Monday, July 17, 2017

Book Review: The Wisdom of God

The Wisdom of God: Letting His Truth and Goodness Direct Your Steps. A.W. Tozer. Edited by James L. Snyder. 2017. Bethany House. 190 pages. [Source: Review copy]

First sentence: For a long time I have been thinking about the subject of this book: wisdom. A better writer than I should write this book, but in the meantime, I will do my best to unburden my heart.

James L. Snyder has had permission from Tozer's estate to publish his "never-before-published" sermons into new books. There have been many in recent years, the Wisdom of God is the newest.

The theme of the book is Wisdom. He addresses what "wisdom" meant in Hebrew thought and doctrine, what "wisdom" meant in Greek thought and how the Greek and Hebrew thought differ from one another, and the connection between Jesus Christ and Wisdom. But perhaps more than all this is his focus on God: Father, Son and Spirit. The focus is on how God has revealed himself to us through His Word. The wise among us will treasure the Bible for what it is: the very revelation of God himself.

The subject is, without a doubt, a challenging one. I don't think many Christians would deny that God is wise. But I also don't think many would claim to understand--define, explain, elaborate on--GOD'S WISDOM. I am just not sure the human mind can grasp the fullness and depth. We can certainly affirm truths about God as revealed in Scripture. We can be humbled by God's wisdom--and the vastness in between our "wisdom" and His. I definitely think it is the height of foolishness to think that we can judge God, that we can judge God's actions, commands, or precepts. I think the more we try to defend God, to better God, to bring out God 2.0, the more foolish we become. I do think people can be deceived into thinking that they have all the answers and know better than God.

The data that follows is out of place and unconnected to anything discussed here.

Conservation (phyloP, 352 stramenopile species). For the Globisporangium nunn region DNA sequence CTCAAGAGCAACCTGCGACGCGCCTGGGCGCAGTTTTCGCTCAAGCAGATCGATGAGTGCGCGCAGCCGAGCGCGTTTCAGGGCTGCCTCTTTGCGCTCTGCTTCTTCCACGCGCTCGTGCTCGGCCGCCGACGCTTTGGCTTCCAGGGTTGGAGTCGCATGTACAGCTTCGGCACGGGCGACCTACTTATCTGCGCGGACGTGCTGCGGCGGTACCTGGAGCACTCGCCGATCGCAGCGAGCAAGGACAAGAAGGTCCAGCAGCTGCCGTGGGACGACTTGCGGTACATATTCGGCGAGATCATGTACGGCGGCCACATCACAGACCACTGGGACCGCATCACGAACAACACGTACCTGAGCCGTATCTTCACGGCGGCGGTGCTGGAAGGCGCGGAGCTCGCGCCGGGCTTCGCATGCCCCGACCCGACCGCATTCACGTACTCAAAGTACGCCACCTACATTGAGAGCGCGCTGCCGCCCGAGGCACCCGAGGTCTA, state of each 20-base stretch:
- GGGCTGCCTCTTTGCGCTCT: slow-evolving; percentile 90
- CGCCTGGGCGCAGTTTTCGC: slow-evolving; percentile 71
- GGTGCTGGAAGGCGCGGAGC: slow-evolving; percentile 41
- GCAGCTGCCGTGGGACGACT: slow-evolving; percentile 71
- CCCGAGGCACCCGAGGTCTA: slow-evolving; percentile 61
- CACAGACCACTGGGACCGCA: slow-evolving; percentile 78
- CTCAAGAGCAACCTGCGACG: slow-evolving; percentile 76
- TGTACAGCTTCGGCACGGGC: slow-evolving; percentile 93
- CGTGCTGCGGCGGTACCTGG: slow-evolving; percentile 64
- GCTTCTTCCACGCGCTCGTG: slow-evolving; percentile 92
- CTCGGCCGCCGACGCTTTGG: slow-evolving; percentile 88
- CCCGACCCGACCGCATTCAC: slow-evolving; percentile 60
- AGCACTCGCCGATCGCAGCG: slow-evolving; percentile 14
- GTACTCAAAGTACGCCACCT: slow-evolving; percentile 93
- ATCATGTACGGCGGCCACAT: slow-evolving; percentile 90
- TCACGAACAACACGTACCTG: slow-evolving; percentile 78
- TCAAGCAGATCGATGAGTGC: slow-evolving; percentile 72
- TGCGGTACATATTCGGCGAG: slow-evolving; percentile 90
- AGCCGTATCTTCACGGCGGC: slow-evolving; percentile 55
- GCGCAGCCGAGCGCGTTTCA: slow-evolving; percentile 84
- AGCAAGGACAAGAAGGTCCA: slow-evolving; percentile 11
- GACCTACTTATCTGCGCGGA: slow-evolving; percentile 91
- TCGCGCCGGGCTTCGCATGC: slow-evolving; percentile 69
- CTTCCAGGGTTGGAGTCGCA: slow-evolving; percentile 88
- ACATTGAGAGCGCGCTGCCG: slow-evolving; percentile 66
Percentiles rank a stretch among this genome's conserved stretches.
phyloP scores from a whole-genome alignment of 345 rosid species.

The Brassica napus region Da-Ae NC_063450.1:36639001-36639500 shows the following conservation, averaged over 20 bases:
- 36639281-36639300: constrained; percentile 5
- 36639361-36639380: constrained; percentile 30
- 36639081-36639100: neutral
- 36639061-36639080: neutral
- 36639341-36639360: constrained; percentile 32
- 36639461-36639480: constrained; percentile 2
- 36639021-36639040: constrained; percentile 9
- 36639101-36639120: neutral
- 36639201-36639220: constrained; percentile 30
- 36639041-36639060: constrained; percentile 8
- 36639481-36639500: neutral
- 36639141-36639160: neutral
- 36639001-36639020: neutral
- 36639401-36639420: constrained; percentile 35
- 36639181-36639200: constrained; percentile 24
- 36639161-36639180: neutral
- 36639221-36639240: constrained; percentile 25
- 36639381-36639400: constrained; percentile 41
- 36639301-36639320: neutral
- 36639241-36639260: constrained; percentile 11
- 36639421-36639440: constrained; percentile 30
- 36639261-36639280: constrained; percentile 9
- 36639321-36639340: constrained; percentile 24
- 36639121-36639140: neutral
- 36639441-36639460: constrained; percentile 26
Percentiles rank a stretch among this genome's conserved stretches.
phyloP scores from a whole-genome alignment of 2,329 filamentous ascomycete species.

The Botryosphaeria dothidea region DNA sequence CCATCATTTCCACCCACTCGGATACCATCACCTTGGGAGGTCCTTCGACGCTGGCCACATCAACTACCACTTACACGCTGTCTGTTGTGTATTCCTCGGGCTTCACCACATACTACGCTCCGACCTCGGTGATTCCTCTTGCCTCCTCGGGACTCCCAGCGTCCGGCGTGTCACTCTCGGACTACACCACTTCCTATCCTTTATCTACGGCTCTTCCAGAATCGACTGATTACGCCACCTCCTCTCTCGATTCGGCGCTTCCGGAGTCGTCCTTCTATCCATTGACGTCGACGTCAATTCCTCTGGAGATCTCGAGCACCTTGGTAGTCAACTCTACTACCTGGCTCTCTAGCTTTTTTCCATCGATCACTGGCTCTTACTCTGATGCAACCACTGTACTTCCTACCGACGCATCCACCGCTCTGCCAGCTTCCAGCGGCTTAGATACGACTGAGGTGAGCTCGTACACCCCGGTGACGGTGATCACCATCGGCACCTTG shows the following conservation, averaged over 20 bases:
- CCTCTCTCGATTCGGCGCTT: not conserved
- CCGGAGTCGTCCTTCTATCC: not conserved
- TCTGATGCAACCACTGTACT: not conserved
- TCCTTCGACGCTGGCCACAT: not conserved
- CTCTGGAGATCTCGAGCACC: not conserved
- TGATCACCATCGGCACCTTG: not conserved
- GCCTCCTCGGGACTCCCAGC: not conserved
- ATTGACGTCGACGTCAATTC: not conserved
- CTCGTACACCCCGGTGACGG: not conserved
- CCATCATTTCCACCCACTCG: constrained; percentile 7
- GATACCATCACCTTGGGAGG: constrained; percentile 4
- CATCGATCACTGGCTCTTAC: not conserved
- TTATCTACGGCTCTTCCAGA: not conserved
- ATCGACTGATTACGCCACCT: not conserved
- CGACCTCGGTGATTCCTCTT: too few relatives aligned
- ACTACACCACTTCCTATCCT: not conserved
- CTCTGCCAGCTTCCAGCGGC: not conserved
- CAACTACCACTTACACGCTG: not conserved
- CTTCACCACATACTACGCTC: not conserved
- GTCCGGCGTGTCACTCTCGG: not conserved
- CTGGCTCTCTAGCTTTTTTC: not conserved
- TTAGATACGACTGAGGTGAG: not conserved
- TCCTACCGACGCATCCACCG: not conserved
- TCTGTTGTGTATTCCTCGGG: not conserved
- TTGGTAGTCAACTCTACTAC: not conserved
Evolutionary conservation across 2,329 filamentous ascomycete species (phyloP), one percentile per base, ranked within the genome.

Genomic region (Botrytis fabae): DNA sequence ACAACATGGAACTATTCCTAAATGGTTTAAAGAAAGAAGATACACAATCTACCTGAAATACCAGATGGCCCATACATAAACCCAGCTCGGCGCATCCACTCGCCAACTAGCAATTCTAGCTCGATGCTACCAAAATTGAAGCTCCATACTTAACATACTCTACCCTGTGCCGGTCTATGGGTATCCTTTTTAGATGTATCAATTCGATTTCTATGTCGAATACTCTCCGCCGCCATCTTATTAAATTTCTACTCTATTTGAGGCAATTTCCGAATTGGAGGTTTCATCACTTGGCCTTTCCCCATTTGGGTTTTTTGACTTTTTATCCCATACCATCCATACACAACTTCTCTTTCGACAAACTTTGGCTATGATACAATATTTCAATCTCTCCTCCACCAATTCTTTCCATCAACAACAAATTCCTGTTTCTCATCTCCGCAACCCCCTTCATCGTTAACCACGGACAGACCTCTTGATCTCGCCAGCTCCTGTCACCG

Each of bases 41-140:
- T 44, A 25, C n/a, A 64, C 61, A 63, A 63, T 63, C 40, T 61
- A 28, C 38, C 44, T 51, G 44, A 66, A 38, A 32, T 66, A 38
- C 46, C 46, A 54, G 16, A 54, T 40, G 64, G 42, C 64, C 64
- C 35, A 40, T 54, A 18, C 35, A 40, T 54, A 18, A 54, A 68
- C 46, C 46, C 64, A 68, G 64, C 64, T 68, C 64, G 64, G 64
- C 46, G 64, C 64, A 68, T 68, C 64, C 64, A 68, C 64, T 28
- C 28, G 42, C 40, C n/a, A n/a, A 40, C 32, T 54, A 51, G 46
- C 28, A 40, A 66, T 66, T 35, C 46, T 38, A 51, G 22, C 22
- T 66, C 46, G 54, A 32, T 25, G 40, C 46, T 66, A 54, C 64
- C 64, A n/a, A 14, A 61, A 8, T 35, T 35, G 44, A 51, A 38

I definitely found this to be a thought-provoking read. But it wasn't Tozer at his clearest or best. It would not be the first book by Tozer that I'd recommend. But it certainly was worth reading. Tozer identifies wisdom so closely with God in the three persons of the trinity that a lot of his statements could be taken out of context and misunderstood. In other words, he uses the word "wisdom" in this one in ways that one would normally associate it with God, Jesus, or the Holy Spirit. For example, he says: the one thing a person needs most in life is wisdom. Or another example, when we saved we were joined with the eternal wisdom that created the universe itself.

Favorite quotes:

  • The purpose of God in redemption is not just to save us from hell. The purpose of God in redemption is to save us unto heaven. To be totally saved, He has to save us from something in order to save us unto something. We are saved from sin, which is the negative side. We are saved unto holiness, which is the positive side. We are saved from hell, but we are saved unto heaven. We are saved from the devil, but we are saved unto Christ. (26)